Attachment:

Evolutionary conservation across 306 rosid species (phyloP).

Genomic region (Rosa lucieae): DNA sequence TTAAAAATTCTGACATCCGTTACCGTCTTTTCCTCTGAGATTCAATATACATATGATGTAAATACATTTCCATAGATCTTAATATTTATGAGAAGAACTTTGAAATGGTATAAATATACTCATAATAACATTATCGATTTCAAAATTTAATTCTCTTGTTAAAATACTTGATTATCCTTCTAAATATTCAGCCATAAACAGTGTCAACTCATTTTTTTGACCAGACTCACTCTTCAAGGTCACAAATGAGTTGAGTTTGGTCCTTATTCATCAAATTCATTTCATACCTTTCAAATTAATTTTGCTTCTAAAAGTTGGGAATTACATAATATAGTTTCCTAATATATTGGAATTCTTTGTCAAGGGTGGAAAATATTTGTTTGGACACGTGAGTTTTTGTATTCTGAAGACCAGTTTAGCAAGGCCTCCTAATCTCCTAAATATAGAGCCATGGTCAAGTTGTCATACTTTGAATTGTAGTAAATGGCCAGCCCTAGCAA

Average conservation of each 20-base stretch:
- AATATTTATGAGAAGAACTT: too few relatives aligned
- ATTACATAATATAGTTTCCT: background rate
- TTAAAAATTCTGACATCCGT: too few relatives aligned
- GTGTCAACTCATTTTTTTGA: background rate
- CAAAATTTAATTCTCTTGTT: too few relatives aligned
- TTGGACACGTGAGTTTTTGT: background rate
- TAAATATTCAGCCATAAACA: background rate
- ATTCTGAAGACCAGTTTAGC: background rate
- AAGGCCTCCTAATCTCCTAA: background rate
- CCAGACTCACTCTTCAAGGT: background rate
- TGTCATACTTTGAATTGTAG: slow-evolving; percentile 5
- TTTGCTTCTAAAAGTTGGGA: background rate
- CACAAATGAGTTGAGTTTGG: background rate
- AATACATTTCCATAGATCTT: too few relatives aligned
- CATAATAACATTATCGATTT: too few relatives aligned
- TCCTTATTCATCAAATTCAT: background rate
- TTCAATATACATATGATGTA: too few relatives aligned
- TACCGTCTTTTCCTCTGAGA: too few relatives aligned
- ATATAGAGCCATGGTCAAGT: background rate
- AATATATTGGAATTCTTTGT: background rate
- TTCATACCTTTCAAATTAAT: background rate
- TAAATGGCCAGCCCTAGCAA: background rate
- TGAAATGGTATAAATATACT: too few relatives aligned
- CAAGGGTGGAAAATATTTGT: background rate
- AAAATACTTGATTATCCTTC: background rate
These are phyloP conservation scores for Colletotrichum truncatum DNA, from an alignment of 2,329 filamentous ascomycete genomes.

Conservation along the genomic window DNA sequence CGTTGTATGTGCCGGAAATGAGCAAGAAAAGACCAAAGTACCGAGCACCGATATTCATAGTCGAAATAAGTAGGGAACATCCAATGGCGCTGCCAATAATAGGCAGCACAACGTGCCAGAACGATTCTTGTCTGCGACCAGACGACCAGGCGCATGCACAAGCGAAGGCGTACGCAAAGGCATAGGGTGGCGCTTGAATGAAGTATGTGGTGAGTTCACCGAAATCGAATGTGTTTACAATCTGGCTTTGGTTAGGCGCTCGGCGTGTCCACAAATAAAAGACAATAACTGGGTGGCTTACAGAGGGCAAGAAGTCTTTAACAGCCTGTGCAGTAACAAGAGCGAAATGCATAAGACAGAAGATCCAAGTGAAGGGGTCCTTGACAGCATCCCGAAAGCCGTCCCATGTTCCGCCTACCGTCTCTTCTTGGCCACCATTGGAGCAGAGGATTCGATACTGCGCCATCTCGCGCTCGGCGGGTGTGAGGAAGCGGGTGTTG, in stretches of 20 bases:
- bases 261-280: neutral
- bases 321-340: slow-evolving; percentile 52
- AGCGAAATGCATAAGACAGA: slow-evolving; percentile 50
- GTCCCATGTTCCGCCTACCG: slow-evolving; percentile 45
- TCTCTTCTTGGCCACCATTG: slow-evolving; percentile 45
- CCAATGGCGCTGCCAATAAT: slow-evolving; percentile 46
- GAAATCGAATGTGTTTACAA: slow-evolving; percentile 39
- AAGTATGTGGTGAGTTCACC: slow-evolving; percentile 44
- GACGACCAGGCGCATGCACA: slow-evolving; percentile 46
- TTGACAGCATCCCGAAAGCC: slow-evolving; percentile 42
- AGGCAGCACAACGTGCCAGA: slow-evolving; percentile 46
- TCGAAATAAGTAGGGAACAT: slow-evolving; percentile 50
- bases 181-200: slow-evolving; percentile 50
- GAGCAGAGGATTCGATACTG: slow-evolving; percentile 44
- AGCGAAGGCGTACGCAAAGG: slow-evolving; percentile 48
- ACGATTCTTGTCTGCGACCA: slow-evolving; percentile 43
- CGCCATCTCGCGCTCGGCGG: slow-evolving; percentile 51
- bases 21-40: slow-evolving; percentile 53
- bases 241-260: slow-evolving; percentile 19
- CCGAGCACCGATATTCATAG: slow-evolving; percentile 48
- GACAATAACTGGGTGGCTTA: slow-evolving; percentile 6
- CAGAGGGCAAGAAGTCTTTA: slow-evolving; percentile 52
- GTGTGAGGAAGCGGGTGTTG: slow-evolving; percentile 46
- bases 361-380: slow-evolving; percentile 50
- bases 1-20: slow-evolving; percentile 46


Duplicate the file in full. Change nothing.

Evolutionary conservation across 306 rosid species (phyloP).

Genomic region (Rosa lucieae): DNA sequence TTAAAAATTCTGACATCCGTTACCGTCTTTTCCTCTGAGATTCAATATACATATGATGTAAATACATTTCCATAGATCTTAATATTTATGAGAAGAACTTTGAAATGGTATAAATATACTCATAATAACATTATCGATTTCAAAATTTAATTCTCTTGTTAAAATACTTGATTATCCTTCTAAATATTCAGCCATAAACAGTGTCAACTCATTTTTTTGACCAGACTCACTCTTCAAGGTCACAAATGAGTTGAGTTTGGTCCTTATTCATCAAATTCATTTCATACCTTTCAAATTAATTTTGCTTCTAAAAGTTGGGAATTACATAATATAGTTTCCTAATATATTGGAATTCTTTGTCAAGGGTGGAAAATATTTGTTTGGACACGTGAGTTTTTGTATTCTGAAGACCAGTTTAGCAAGGCCTCCTAATCTCCTAAATATAGAGCCATGGTCAAGTTGTCATACTTTGAATTGTAGTAAATGGCCAGCCCTAGCAA

Average conservation of each 20-base stretch:
- AATATTTATGAGAAGAACTT: too few relatives aligned
- ATTACATAATATAGTTTCCT: background rate
- TTAAAAATTCTGACATCCGT: too few relatives aligned
- GTGTCAACTCATTTTTTTGA: background rate
- CAAAATTTAATTCTCTTGTT: too few relatives aligned
- TTGGACACGTGAGTTTTTGT: background rate
- TAAATATTCAGCCATAAACA: background rate
- ATTCTGAAGACCAGTTTAGC: background rate
- AAGGCCTCCTAATCTCCTAA: background rate
- CCAGACTCACTCTTCAAGGT: background rate
- TGTCATACTTTGAATTGTAG: slow-evolving; percentile 5
- TTTGCTTCTAAAAGTTGGGA: background rate
- CACAAATGAGTTGAGTTTGG: background rate
- AATACATTTCCATAGATCTT: too few relatives aligned
- CATAATAACATTATCGATTT: too few relatives aligned
- TCCTTATTCATCAAATTCAT: background rate
- TTCAATATACATATGATGTA: too few relatives aligned
- TACCGTCTTTTCCTCTGAGA: too few relatives aligned
- ATATAGAGCCATGGTCAAGT: background rate
- AATATATTGGAATTCTTTGT: background rate
- TTCATACCTTTCAAATTAAT: background rate
- TAAATGGCCAGCCCTAGCAA: background rate
- TGAAATGGTATAAATATACT: too few relatives aligned
- CAAGGGTGGAAAATATTTGT: background rate
- AAAATACTTGATTATCCTTC: background rate
These are phyloP conservation scores for Colletotrichum truncatum DNA, from an alignment of 2,329 filamentous ascomycete genomes.

Conservation along the genomic window DNA sequence CGTTGTATGTGCCGGAAATGAGCAAGAAAAGACCAAAGTACCGAGCACCGATATTCATAGTCGAAATAAGTAGGGAACATCCAATGGCGCTGCCAATAATAGGCAGCACAACGTGCCAGAACGATTCTTGTCTGCGACCAGACGACCAGGCGCATGCACAAGCGAAGGCGTACGCAAAGGCATAGGGTGGCGCTTGAATGAAGTATGTGGTGAGTTCACCGAAATCGAATGTGTTTACAATCTGGCTTTGGTTAGGCGCTCGGCGTGTCCACAAATAAAAGACAATAACTGGGTGGCTTACAGAGGGCAAGAAGTCTTTAACAGCCTGTGCAGTAACAAGAGCGAAATGCATAAGACAGAAGATCCAAGTGAAGGGGTCCTTGACAGCATCCCGAAAGCCGTCCCATGTTCCGCCTACCGTCTCTTCTTGGCCACCATTGGAGCAGAGGATTCGATACTGCGCCATCTCGCGCTCGGCGGGTGTGAGGAAGCGGGTGTTG, in stretches of 20 bases:
- bases 261-280: neutral
- bases 321-340: slow-evolving; percentile 52
- AGCGAAATGCATAAGACAGA: slow-evolving; percentile 50
- GTCCCATGTTCCGCCTACCG: slow-evolving; percentile 45
- TCTCTTCTTGGCCACCATTG: slow-evolving; percentile 45
- CCAATGGCGCTGCCAATAAT: slow-evolving; percentile 46
- GAAATCGAATGTGTTTACAA: slow-evolving; percentile 39
- AAGTATGTGGTGAGTTCACC: slow-evolving; percentile 44
- GACGACCAGGCGCATGCACA: slow-evolving; percentile 46
- TTGACAGCATCCCGAAAGCC: slow-evolving; percentile 42
- AGGCAGCACAACGTGCCAGA: slow-evolving; percentile 46
- TCGAAATAAGTAGGGAACAT: slow-evolving; percentile 50
- bases 181-200: slow-evolving; percentile 50
- GAGCAGAGGATTCGATACTG: slow-evolving; percentile 44
- AGCGAAGGCGTACGCAAAGG: slow-evolving; percentile 48
- ACGATTCTTGTCTGCGACCA: slow-evolving; percentile 43
- CGCCATCTCGCGCTCGGCGG: slow-evolving; percentile 51
- bases 21-40: slow-evolving; percentile 53
- bases 241-260: slow-evolving; percentile 19
- CCGAGCACCGATATTCATAG: slow-evolving; percentile 48
- GACAATAACTGGGTGGCTTA: slow-evolving; percentile 6
- CAGAGGGCAAGAAGTCTTTA: slow-evolving; percentile 52
- GTGTGAGGAAGCGGGTGTTG: slow-evolving; percentile 46
- bases 361-380: slow-evolving; percentile 50
- bases 1-20: slow-evolving; percentile 46